VOL. 129 | NO. 152 | Wednesday, August 06, 2014
Cotton Gin Workers Sue for Racial Harassment
By Bill Dries
Three workers at Memphis Cotton Gin and Federal Compress filed a federal lawsuit Tuesday, Aug. 5, against the owners of a South Memphis cotton warehouse and the company that manages the warehouse.
The suit is over racial harassment including allegations of racially segregated break rooms, water fountains and bathrooms as well as equipment at the warehouse including forklifts.
The lawsuit filed by the three African-American workers against Atkinson Cotton Warehouse, Planters Gin Co. of Memphis Inc. and Federal Compress & Warehouse Co. Inc. seeks mandatory training on discrimination for all employees and future monitoring of the business as well as “appropriate compensation” to black employees affected.
The three employees, Untonia Harris, Marrio Mangrum and Vashone Ford, came to work at the warehouse at 1824 Castalia St. in August and September of 2013. They were each fired from January to May of this year after reporting the conditions to supervisors.
“The racism was so open that Mr. Harris questioned, along with Mr. Mangrum and Mr. Ford, whether anyone would even believe their concerns – or accuse them of exaggerating the working conditions – without first-hand evidence,” the lawsuit reads.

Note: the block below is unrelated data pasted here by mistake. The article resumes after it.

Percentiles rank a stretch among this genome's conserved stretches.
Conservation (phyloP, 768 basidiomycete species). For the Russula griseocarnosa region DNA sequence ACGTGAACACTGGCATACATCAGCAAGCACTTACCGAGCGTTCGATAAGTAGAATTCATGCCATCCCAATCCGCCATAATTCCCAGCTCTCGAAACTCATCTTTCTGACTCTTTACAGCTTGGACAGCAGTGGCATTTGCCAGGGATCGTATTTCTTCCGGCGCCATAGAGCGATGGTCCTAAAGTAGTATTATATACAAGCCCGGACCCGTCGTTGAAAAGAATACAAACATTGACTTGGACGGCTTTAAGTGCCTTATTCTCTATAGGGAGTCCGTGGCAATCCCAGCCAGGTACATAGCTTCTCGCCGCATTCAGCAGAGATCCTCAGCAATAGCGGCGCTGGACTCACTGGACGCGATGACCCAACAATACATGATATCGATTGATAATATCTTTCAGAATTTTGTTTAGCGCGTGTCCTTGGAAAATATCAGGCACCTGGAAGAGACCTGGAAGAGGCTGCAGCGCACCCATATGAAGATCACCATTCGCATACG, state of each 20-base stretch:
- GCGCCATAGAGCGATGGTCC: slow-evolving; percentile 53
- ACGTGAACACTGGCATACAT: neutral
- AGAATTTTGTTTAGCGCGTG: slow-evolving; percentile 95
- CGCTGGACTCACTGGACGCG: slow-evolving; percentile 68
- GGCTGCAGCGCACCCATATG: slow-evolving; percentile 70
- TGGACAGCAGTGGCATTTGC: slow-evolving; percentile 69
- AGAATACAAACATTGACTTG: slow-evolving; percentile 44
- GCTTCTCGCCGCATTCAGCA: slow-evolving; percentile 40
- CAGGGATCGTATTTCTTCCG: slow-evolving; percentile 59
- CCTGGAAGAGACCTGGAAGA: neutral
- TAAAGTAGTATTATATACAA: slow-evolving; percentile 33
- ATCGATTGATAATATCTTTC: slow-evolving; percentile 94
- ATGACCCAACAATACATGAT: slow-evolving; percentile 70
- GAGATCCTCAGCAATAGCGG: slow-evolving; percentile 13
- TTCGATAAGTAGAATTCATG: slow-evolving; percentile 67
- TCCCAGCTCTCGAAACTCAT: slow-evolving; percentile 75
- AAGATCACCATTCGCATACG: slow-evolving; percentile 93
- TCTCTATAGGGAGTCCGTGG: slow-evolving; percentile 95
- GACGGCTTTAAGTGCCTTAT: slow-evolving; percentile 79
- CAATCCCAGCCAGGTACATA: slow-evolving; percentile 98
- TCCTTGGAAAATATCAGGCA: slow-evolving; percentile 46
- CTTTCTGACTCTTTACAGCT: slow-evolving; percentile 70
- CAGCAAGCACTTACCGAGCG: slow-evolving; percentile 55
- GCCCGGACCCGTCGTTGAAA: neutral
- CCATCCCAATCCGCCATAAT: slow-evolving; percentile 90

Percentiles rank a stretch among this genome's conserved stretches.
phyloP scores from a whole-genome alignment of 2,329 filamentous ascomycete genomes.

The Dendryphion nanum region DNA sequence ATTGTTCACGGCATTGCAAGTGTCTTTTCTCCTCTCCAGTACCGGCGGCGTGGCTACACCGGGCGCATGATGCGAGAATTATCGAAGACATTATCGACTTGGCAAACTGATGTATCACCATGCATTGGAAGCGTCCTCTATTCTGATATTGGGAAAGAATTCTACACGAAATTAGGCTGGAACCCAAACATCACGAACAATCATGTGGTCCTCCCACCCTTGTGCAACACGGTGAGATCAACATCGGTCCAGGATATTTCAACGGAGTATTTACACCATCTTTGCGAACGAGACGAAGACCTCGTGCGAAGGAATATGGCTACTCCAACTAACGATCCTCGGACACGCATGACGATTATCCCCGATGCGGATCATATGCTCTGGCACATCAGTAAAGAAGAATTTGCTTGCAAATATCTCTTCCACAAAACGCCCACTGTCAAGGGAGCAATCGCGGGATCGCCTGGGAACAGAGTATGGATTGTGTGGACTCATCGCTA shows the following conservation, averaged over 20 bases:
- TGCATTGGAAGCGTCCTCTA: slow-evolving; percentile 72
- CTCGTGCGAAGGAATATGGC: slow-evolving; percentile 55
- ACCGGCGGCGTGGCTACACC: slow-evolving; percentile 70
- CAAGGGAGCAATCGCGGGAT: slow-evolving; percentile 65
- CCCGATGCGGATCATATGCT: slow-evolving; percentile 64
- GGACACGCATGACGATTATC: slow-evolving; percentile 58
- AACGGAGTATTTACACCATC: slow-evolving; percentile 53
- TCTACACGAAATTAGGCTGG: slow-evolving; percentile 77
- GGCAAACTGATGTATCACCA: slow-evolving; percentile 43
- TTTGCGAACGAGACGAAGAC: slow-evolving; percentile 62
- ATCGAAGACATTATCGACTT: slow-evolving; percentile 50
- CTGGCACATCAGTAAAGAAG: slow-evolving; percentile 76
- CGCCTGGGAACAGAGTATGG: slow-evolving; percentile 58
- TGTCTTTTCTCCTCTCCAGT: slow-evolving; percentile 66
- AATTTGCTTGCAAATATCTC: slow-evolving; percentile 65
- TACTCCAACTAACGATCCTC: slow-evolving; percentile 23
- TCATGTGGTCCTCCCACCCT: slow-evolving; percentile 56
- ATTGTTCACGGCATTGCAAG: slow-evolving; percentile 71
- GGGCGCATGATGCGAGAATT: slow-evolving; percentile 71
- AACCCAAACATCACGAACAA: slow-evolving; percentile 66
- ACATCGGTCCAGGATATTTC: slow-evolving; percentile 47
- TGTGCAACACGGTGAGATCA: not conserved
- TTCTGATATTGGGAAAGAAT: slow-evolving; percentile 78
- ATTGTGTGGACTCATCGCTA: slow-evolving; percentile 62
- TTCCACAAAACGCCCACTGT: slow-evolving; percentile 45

That’s when Harris began recording audio at the warehouse using his smartphone, according to the lawsuit.
“The work environment at the cotton warehouse was allowed to become saturated with overt racial discrimination and harassment against African Americans generally, the plaintiffs specifically,” according to the lawsuit.
That included enforcement of the racially segregated facilities and equipment at the warehouse.
“Additionally, the harassment based upon race included disparaging and inflammatory comments including referring to the plaintiffs as ‘colored boys’, ‘blackboys’, ‘nappy headed boys’, ‘damn monkeys’ and similarly disparaging racial comments,” the lawsuit adds. “Additionally, the harassment based upon race included statements suggesting plaintiffs were an inferior race because, no matter what, they could ‘never wash the black off.’”